Skip to main content Skip to footer

World Kindness Day: The Difference Between Kindness & Human Rights

Today is World Kindness Day. So I wanted to ask, what does kindness mean to you? Some dictionaries define kindness as, “the quality of being friendly, generous or considerate.” For me, it’s exactly that. Day-to-day kindness is being offered a coffee by a colleague, having a door held open by a stranger or having a friend call to check that I’m doing ok. Small gestures where someone has thought of you when they didn’t need to. And that second part is important: they didn’t need to. If a colleague returned from the staff room with a freshly brewed cup and nothing for me, I wouldn’t have any grounds (excuse the pun) to ask where my coffee was. Would I?

Kindness then, I think, is something we choose to be or to do. We can choose to be kinder to people who are kind to us, to someone who is going through a hard time or someone in a situation with which we identify. On the flip side of that, we can choose not to be kind to someone who has upset us or someone who we consider rude - we can decide that they don’t deserve those extra gestures.  

Kindness is a choice. The right choice I’m sure, although how many of us can claim we are always kind? When we are stressed or sad or in a rush? This is why it matters that we know what kindness is and what it isn’t. Too often, human rights are considered kindness. A nice thing for a person going through a difficult time. Something public bodies often declare as a special thing they choose to do which sets them apart, “we put human rights at the heart of care.” That’s great, I don’t want that to change, the more people know and use human rights the better, but it is the law. And we need to remember that. You wouldn’t have a public body proudly promoting that they follow health and safety law, would you? It's expected.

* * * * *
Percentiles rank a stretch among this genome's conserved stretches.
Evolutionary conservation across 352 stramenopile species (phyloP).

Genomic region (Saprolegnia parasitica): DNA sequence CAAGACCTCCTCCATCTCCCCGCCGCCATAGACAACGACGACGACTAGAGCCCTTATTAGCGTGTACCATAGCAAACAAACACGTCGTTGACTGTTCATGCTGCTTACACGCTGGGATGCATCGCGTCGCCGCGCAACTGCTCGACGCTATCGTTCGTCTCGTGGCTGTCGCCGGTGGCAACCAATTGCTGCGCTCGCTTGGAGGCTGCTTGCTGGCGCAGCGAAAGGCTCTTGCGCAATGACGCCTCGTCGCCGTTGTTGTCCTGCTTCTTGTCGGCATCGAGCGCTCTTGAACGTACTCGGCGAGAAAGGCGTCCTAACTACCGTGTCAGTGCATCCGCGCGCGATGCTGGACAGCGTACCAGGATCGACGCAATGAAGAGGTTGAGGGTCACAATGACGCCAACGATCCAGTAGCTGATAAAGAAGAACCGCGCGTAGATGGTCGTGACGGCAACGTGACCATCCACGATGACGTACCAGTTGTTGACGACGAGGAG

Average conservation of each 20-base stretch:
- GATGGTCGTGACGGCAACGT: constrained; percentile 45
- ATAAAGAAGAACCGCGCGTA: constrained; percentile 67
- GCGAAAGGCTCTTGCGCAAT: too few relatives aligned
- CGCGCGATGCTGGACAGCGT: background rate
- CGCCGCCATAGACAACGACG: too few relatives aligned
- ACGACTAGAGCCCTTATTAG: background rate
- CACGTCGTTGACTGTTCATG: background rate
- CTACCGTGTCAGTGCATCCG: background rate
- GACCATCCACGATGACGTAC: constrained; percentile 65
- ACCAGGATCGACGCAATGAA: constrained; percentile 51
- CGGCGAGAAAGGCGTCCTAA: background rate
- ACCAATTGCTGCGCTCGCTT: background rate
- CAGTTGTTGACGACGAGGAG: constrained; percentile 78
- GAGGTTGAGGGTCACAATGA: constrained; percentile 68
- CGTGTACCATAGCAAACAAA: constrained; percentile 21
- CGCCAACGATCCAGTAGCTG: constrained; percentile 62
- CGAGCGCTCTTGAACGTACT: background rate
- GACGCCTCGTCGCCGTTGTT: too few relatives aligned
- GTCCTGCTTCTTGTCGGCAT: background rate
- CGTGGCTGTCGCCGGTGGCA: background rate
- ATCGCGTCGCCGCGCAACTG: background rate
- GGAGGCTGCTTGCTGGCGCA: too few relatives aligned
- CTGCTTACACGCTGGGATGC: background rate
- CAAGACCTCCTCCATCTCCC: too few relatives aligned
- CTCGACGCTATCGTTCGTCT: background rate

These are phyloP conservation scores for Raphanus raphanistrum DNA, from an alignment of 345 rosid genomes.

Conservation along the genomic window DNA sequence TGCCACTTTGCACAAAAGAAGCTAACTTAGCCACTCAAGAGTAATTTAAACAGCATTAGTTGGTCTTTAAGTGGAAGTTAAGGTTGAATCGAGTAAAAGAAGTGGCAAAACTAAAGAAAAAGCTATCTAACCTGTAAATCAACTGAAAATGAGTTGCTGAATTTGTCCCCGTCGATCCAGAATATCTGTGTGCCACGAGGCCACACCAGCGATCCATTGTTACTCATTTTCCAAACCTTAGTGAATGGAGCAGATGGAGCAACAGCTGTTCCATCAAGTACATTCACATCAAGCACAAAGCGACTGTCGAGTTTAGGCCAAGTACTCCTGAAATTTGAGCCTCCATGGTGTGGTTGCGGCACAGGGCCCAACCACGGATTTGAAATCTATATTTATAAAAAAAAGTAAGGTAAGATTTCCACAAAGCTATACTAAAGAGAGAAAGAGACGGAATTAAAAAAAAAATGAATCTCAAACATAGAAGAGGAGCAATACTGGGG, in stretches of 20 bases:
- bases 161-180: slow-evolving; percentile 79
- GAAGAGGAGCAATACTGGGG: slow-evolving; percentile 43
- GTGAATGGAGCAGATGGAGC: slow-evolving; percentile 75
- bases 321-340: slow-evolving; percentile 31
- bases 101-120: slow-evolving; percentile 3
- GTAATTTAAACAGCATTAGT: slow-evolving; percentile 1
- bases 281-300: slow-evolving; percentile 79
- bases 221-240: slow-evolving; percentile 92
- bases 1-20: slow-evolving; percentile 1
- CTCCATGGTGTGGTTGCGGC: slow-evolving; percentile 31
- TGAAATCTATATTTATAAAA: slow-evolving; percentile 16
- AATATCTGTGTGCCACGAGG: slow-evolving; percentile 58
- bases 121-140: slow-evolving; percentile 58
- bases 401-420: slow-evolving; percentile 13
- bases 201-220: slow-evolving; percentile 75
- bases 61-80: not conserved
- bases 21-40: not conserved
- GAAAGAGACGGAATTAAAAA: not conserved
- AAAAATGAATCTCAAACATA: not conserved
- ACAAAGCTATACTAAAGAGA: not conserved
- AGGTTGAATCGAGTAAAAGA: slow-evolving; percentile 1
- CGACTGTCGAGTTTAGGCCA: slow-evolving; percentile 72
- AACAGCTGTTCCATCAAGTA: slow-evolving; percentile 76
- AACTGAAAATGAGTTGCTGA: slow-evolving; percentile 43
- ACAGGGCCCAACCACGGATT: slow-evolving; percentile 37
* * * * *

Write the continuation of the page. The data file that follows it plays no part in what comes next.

Human rights are not kindness. Human rights are legal entitlements for everyone enshrined in the European Convention of Human Rights and in our UK Human Rights Act. This means that, when we or someone we love interacts with public services, whether that is the police, hospitals, schools or mental health services, there is a way in which we can legally expect to be treated. To not be treated in an inhuman or degrading way (Article 3); to have our private and family life respected (Article 8); to have our religious beliefs upheld (Article 9); to not be discriminated against (Article 14).  These rights (unlike kindness) cannot depend on how the public official is feeling on that day, how busy they are or whether they deem you worthy.

Nina was moved 200 miles from home for mental health treatment when she turned 18. Her mother with two younger children struggled to visit and Nina began self-harming. The hospital had a policy that no family visits could occur for 48 hours after self-harm, making it even more difficult for her to see her mum and brothers. Nina had an Independent Mental Health Advocate trained by BIHR who met with her social worker and together they composed a letter to the Clinical Commissioning Group.  What did they write in that letter? That it would be kinder to move Nina closer to home? That Nina was kind to staff so we should do more for her? No. That the Clinical Commissioning Group (CCG) has a duty to respect Nina’s right to family life under Article 8 of the Human Rights Act and that the impact this was having on Nina and her family had been going on for 18 months. The CCG, a public body, was therefore not doing all they could to protect this right. Within a few days the CCG had sent a different doctor to assess Nina. Within two weeks of the assessment, Nina was transferred to a unit closer to home. As it was within 40 miles of her family, it was close enough for her brothers to visit and Nina was able to have home visits.

What sort of society do we want to be then? A kind one or a lawful one? Here’s what I want, I want us all to be kind to each other (where’s that coffee?!) but when I or anyone else is interacting with public bodies, it's not kindness we should be demanding, it's having our human rights respected and protected and the law upheld.

About the author


Head of Policy & Programmes

Stay up-to-date

Get our newsletter

Get monthly updates on UK human rights law and our work, resources and events sent straight to your inbox.